Noctua NH-C14 CPU Cooler Review

By on May 9, 2011
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A new king has been crowned.

Good: Extremely, Can customize for different heights, Can customize for different speeds & sounds, Easy installation, All tools and thermal compound provided
Bad: Sharp edges on aluminum fins
Price: AED 360
* The price is the Suggested Retail Price at the time of review. Please call a retailer to confirm the latest price for this product.

The Noctua NH-D14 I reviewed a few weeks back was a beast of a heatsink; not only in terms of its size, but also performance. Of course, a price tag was also beastly, coming in at a cool $90. Today I’ll be looking at a similarly sized and priced Noctua heatsink, but the NH-C14 has a different cooling methodology.

The NH-C14 is a down-facing C-type design, but the two 140mm fans allow for a great deal of customization. Not only that, but the two Low Noise Adapters also provide the opportunity for a more silent performing cooler, but more on that later.

The basic heatsink of the Noctua NH-C14 has 6 heat-pipes coming out from the polished silver base into the aluminum fins up top. Either of the two fans can be mounted on top or bottom. The top fan allows for more ground clearance, and hence easier installation of memory modules with bigger heatsinks. Conversely you can mount the bottom fan and have a slimmer overall profile, allowing the Noctua NH-C14 to fit into thinner cases. Of course, the fact that you’re getting a Noctua heatsink, and a highly priced one at that, means you’re in need of some serious air cooling for your seriously overclocked rig. Keeping that in mind, I have tested the Noctua NH-C14 with both the 140mm fans attached to the heatsinks.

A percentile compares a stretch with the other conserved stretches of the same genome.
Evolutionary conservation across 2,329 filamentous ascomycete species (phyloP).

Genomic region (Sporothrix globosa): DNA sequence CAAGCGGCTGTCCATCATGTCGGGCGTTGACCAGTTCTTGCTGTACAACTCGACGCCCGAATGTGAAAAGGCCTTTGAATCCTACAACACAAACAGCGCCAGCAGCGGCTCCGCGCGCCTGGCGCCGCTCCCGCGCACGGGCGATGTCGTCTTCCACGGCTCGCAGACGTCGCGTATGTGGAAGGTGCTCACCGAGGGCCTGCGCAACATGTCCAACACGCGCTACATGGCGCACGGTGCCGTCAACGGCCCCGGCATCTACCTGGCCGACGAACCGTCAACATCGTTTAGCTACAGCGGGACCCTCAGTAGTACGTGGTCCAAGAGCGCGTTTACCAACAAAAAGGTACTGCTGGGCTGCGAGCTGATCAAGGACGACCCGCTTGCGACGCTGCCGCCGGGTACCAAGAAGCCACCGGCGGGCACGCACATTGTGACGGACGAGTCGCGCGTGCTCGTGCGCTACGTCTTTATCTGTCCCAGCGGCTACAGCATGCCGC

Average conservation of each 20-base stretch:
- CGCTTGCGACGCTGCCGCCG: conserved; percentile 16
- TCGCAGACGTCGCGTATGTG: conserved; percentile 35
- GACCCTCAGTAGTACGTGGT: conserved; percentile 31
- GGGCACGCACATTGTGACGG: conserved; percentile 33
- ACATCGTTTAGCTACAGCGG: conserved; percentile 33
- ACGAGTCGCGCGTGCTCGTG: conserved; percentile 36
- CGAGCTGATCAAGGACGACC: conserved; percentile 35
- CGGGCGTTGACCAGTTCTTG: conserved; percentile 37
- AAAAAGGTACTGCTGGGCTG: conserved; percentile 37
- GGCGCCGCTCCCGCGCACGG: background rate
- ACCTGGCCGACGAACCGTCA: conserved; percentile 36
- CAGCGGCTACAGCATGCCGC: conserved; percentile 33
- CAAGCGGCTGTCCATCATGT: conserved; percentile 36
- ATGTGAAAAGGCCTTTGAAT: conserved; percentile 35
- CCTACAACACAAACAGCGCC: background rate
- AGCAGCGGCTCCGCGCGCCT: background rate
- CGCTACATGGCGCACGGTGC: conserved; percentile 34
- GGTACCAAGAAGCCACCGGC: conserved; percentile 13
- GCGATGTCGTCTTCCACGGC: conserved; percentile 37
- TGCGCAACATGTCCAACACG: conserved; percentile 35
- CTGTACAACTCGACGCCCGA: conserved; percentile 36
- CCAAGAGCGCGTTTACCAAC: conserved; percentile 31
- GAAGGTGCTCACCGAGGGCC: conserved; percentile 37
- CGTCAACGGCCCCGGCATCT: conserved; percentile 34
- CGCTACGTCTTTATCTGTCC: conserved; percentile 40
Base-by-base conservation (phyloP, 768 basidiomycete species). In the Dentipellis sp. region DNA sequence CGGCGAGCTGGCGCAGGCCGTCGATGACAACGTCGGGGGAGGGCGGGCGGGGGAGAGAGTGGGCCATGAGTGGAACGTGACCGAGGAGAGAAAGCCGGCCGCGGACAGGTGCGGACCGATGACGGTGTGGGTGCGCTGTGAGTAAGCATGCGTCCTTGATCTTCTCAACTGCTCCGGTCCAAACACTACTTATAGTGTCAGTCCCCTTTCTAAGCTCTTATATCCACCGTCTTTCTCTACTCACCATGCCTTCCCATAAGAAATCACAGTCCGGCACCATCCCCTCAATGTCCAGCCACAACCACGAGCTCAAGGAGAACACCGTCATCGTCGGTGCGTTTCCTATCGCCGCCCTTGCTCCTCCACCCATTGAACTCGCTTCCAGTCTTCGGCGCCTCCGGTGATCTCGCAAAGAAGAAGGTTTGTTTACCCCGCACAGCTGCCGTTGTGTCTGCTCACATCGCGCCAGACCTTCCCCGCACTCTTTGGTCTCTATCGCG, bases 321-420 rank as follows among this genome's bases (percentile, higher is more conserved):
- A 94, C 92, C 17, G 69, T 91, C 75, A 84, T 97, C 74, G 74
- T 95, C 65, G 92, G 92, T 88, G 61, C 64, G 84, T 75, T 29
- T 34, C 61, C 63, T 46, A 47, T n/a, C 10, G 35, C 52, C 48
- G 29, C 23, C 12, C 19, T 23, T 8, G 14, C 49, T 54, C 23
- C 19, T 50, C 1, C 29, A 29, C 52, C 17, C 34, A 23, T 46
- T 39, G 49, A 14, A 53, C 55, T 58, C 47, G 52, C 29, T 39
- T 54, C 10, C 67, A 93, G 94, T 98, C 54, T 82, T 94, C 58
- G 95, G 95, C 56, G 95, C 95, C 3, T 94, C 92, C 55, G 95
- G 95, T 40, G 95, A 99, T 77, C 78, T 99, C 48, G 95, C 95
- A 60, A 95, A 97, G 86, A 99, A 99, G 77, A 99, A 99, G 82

The Noctua NH-C14 also comes with the aforementioned Low Noise Adapters (L.N.A.) that allow the fans to run at a lower speed. At stock, the NH-C14 runs at 1200 rpm; with the Black LNA the fans run at 900rpm and with the Blue (Ultra Low Noise Adapters) ULNA the fans run at an incredibly low 800rpm. The noise at 1200rpm wasn’t as much as I was expecting thanks to the 140mm size and the SSO-bearings in the fans. That was the case on our open testbed, inside a PC case I’m sure you won’t hear anything more than a mild hum. While using the Blue ULNA and the fans running at a mere 800rpm, I could hardly hear them on our testbed; undoubtedly they’ll be dead silent in a case.

Application of the NH-C14 took just under 5 minutes, and was actually easier than the NH-D14 because the heatsink has two convenient holes that line up on top of the screws at the base. This means no taking off any of the fans. Everything you need to install the NH-C14, including Noctua’s high-grade NT-H1 thermal compound is included.

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From auditing to editing, I now test and analyze the latest gadgets and games instead of the latest financial statements. Both jobs are equally intense and rewarding. When I'm not burning up hardware in the name of science, you'll find me nuking in DOTA 2 or engineering in TF2.

  • Anonymous

    I’m quite surprised with the conclusion of the review. It looks to me like the V6 performs on par, if not better (Cinebench O/C test), than the NH-C14. And seeing as the V6 is at least $20 less than the NH-C14, wouldn’t it be the obvious choice? Or am I missing something here.

    • Taimoor Hafeez

      Perhaps I should have mentioned this in the review, but if you check out the link which I have provided for the V6, then you’ll see that my biggest complaint with it is it’s huge size and ridiculously loud fans. In both cases the NH-C14 is better than the V6.

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